Investigators look over the wreckage of the Porsche Carrera GT in which Paul Walker was  killed.

Investigators look over the wreckage of the Porsche Carrera GT in which Paul Walker was killed.

Paul Walker’s fiery death in a high-performance Porsche Carrera GT appears to be solely related to speed and likely driver error, according to the latest reports on the investigation.

The car had no mechanical problems and investigators have also ruled out debris and small illuminating discs in the roadway as contributors as well.

If speed and driver error are ultimately blamed for the crash it could take Porsche off the hook legally, although the victims’ families could raise an issue over design flaws that make the car inherently unstable, and therefore, unsafe to drive.

Paul Walker Car Crash: Theories Mount as to How It Happened

Atlanta-based Porsche U.S.A, which handles all inquires in North America, referred all calls to the Chicago office of its powerhouse public relations agency Omnicom Group Inc, which has failed to return several calls for comment.

Porsche Carrera GT: Legacy of Crashes
(Click Photos to Enlarge)

Walker and his friend and business partner Roger Rodas were killed Nov. 30 in in Santa Clarita, Calif, after the 610 hp supercar came out of a sweeping right hand curve and began accelerating. It jumped a curb, struck a light pole and crashed into a tree.

Paul Walker Car Crash: Now The Conspiracy Theories Begin (video)

The car, known for its tricky handling because of its light weight-to-power ratio and lack of traction control, went into a slide. Rodas may have been unfamiliar with the car; he’d driven it very little since buying it in 2005, according to friends.

TheImproper conducted an Internet search and turned up more than a dozen Carrera GT cars that crashed under very similar circumstances. Drivers simply lost control of the car while driving it aggressively.

Earlier, TheImproper also reported that investigators had found no evidence of a massive fluid leak, either from the brakes or power steering, as some colleagues of the two men had claimed.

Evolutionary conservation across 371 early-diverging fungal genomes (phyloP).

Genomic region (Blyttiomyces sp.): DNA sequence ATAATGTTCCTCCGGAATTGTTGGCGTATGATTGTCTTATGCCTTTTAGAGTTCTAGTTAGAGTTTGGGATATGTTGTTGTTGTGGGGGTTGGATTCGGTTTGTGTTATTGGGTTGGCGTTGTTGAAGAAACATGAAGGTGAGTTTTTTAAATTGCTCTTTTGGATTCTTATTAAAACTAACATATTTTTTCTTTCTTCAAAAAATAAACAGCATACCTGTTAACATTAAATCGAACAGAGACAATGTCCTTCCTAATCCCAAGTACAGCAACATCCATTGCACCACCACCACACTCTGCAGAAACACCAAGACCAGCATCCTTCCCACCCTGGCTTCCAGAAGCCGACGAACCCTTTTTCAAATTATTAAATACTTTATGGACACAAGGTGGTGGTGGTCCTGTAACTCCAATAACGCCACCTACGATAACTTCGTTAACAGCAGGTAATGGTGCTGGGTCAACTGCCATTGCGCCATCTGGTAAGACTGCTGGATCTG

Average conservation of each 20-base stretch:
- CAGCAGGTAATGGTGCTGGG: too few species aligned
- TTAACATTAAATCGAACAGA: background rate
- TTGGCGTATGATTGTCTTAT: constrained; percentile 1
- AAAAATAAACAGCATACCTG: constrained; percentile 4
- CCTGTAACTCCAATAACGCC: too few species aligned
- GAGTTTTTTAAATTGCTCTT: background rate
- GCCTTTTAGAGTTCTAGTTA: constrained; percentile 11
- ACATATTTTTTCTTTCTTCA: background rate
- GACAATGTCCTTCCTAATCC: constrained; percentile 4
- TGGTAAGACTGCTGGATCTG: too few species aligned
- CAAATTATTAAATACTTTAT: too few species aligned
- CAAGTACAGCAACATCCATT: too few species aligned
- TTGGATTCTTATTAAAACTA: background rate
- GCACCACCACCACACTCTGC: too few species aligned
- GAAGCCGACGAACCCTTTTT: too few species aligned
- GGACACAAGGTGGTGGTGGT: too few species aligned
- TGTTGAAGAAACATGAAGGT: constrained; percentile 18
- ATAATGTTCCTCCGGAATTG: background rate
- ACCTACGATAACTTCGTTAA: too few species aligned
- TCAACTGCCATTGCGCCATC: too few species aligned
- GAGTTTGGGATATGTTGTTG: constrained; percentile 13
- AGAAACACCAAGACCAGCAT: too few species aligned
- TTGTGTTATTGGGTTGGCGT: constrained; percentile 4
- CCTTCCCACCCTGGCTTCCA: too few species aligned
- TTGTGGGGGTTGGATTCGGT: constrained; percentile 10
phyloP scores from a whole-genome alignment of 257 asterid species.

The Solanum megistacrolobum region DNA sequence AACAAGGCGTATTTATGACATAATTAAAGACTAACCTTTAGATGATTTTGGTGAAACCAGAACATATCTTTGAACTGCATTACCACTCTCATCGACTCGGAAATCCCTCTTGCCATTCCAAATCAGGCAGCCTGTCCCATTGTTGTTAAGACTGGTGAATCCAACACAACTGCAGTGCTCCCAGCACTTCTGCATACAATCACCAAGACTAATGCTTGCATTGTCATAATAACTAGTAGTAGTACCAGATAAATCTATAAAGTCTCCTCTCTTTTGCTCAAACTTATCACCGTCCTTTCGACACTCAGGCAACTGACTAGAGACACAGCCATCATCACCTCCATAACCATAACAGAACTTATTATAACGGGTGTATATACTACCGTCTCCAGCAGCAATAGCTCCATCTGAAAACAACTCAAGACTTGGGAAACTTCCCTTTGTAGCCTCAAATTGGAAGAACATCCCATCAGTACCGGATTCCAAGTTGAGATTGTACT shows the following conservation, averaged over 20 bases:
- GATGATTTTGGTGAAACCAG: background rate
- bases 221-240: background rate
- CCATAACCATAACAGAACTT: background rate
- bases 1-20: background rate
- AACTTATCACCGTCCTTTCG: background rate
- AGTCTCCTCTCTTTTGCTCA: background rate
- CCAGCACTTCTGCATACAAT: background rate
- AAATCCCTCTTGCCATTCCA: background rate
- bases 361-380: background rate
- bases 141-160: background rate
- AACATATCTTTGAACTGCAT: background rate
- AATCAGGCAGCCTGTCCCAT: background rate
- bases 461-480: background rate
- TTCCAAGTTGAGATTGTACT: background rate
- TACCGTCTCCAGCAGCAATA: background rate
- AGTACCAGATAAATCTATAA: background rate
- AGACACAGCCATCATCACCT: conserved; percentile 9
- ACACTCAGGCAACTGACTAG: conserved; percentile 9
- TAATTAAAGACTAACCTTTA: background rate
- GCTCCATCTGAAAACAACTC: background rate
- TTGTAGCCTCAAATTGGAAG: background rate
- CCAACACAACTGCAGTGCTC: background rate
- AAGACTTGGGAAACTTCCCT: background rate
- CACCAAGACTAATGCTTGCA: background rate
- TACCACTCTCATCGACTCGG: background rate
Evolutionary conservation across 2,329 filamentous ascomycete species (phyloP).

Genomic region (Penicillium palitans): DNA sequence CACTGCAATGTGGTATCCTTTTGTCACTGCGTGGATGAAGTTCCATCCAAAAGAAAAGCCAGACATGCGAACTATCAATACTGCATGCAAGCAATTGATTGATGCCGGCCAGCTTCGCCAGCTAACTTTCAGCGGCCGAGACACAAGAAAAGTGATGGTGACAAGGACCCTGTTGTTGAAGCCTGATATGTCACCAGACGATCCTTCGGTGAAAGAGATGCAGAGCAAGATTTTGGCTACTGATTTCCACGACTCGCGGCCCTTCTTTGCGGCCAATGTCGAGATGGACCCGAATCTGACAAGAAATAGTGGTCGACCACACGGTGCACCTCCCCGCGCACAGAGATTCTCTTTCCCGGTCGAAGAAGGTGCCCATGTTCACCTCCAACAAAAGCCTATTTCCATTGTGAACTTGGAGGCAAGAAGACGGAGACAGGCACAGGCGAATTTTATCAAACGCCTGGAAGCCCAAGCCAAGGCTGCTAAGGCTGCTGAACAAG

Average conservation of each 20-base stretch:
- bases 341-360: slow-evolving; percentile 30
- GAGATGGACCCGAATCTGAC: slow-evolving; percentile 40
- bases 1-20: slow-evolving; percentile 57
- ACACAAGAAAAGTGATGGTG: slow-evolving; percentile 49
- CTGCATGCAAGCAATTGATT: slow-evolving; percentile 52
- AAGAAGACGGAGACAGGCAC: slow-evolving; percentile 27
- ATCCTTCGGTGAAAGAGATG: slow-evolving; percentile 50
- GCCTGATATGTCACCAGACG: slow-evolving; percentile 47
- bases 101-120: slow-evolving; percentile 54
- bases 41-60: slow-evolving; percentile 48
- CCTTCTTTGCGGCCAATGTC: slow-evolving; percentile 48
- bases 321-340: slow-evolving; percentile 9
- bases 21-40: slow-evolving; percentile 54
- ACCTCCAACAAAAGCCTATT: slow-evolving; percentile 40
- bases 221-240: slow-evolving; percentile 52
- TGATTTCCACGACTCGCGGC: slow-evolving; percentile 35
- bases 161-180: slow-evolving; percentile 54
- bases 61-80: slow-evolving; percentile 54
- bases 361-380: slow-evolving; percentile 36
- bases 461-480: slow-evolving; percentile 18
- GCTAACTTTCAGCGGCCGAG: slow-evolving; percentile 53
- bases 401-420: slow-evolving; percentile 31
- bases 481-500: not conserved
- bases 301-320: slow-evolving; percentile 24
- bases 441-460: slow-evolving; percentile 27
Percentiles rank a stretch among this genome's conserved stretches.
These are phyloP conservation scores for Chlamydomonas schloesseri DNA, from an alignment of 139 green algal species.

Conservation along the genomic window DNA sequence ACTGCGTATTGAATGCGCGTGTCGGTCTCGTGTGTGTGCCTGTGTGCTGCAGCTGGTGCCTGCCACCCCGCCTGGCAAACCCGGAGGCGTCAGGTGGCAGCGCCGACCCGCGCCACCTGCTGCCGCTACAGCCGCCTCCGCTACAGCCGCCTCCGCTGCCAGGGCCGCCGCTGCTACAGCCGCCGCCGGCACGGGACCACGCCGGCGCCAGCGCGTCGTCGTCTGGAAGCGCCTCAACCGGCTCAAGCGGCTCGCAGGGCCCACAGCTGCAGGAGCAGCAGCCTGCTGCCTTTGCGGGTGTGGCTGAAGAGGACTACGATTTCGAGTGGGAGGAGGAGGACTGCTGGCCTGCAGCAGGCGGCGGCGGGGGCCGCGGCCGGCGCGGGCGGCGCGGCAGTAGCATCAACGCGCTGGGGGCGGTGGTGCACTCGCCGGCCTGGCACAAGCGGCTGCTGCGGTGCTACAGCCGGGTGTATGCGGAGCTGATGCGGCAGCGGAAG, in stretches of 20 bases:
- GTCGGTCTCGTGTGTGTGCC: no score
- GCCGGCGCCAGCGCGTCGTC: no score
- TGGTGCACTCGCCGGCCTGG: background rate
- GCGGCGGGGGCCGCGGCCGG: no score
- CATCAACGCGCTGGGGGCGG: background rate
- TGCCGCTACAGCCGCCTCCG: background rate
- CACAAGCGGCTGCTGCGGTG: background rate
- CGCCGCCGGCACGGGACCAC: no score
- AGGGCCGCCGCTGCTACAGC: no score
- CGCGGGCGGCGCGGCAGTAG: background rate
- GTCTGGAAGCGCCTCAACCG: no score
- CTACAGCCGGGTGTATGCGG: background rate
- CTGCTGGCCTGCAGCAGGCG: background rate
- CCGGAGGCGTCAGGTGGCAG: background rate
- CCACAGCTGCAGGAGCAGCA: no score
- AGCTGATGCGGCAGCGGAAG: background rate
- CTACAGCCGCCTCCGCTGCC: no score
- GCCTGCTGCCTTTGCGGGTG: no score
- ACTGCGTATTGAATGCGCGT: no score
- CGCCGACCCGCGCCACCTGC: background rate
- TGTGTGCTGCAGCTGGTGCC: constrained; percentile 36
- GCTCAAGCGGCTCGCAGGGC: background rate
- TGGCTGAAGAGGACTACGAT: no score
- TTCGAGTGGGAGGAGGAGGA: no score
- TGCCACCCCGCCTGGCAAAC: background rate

“We’re looking at speed and speed alone,” a law enforcement official with knowledge of the investigation told The Associated Press (AP). The official was not authorized to speak publicly about the ongoing investigation and spoke on condition of anonymity.

Even so conspiracy theories have already sprung up about the accident.

Investigators are likely to uncover more information when Porsche engineers arrive from Germany in mid-January to examine on-board data collectors that track such things as engine performance, engine problems, speed and other data.

The data should provide solid information on the car’s speed. Estimates at the time of the crash have ranged from 40- to 50-mph to as much as 100-mph. The car broke in half with significant force and burst into flames, although the carbon fiber body is designed to break up to absorb the impact of a crash.

About 1,400 of the $440,000 supercars were built by Porsche before it ended production in 2005, due to poor sales.

Check out the photos above with details of each crash and follow TheImproper on Twitter for the latest updates on Paul Walker’s death.